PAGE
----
After years of significant student involvement in its biomedical engineering club, BYU now has an established chapter of the Biomedical Engineering Society (BMES). BMES is the lead national organization and professional home for biomedical engineering and bioengineering disciplines.
BYU has had an active biomedical engineering club since 2005. Christian Esplin, current club president, feels this new status is the result of the commitment BYU students have to biomedical work.
“The affiliation BYU's students have in biomedical engineering is more official and more professional now than ever before,” said Esplin, a junior majoring in mechanical engineering.
BYU does not currently offer a degree in biomedical engineering, but Esplin sees this as a step in the right direction.
“We hope that interested students will find help and gain the advantage they need to be just as competitive and influential as engineers graduating from biomedical engineering programs,” he said.
The BYU Biomedical Engineering Club gets students involved through field trips to biomedical facilities, hands-on projects, and guest speakers. The group also hosts an annual conference that showcases the inspiring biomedical engineering research happening on campus. The change from a club to a society will not significantly alter the groups’ activities.
“The main advantages for students are in visibility, credibility, and networking opportunities,” said Anton Bowden, associate professor of mechanical engineering and the club advisor for the past four years. “The transition to a society provides the credibility and benefits of a formal, national society to our students. It also opens doors for finding jobs, attending conferences, and pursuing graduate education in this field.”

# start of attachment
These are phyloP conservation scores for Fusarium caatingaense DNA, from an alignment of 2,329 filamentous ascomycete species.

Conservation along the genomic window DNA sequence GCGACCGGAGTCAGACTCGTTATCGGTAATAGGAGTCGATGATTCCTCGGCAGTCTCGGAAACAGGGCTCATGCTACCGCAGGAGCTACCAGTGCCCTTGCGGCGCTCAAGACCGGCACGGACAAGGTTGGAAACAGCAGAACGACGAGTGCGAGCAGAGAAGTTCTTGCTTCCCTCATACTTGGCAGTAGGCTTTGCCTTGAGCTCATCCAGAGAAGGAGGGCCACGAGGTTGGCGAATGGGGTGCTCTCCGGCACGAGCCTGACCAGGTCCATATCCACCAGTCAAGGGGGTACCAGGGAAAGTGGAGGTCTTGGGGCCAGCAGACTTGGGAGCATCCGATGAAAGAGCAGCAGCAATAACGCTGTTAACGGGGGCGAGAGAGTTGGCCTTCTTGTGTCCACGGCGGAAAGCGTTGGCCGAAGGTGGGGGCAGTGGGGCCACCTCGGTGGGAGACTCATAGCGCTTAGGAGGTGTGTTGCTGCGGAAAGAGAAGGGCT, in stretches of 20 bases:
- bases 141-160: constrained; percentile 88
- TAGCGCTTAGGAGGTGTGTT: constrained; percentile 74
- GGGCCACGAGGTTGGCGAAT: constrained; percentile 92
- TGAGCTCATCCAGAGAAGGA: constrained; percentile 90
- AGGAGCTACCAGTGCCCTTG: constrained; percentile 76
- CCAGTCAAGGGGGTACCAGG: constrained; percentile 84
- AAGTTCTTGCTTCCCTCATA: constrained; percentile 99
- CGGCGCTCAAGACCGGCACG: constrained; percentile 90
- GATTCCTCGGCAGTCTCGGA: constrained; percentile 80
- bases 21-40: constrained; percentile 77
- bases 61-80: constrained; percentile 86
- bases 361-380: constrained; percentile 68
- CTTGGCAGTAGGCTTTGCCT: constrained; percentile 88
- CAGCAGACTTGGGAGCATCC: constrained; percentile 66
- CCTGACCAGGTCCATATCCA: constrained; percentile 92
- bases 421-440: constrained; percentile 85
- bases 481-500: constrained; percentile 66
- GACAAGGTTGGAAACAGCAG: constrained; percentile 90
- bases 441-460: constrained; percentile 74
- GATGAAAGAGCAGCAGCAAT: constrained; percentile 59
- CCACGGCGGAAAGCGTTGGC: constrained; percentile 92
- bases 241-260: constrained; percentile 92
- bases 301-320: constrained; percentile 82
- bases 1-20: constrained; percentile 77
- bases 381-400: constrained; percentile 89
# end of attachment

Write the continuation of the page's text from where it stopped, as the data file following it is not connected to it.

Because of the quality of the existing biomedical engineering club, the process of getting the society on campus was not a strenuous one, according to Bowden.
“We needed to show that we have a thriving group of students with interest in biomedical engineering,” Bowden said. “Minimum requirement from BMES is 10 registered members—we have 30!”
Beyond the club’s registered members, many students are unofficially active with the organization too.
“Our mailing list has had over 100 active participants,” Bowden said. “Our initial club activity this year drew an attendance of approximately 70 students, and our officer elections meeting drew about 50 students.”
BYU BMES will host this year’s “Emerging Ideas in Biomedical Research” conference on Thursday, Jan. 28 from 10 a.m. to 2 p.m. in the Clyde Building Lounge.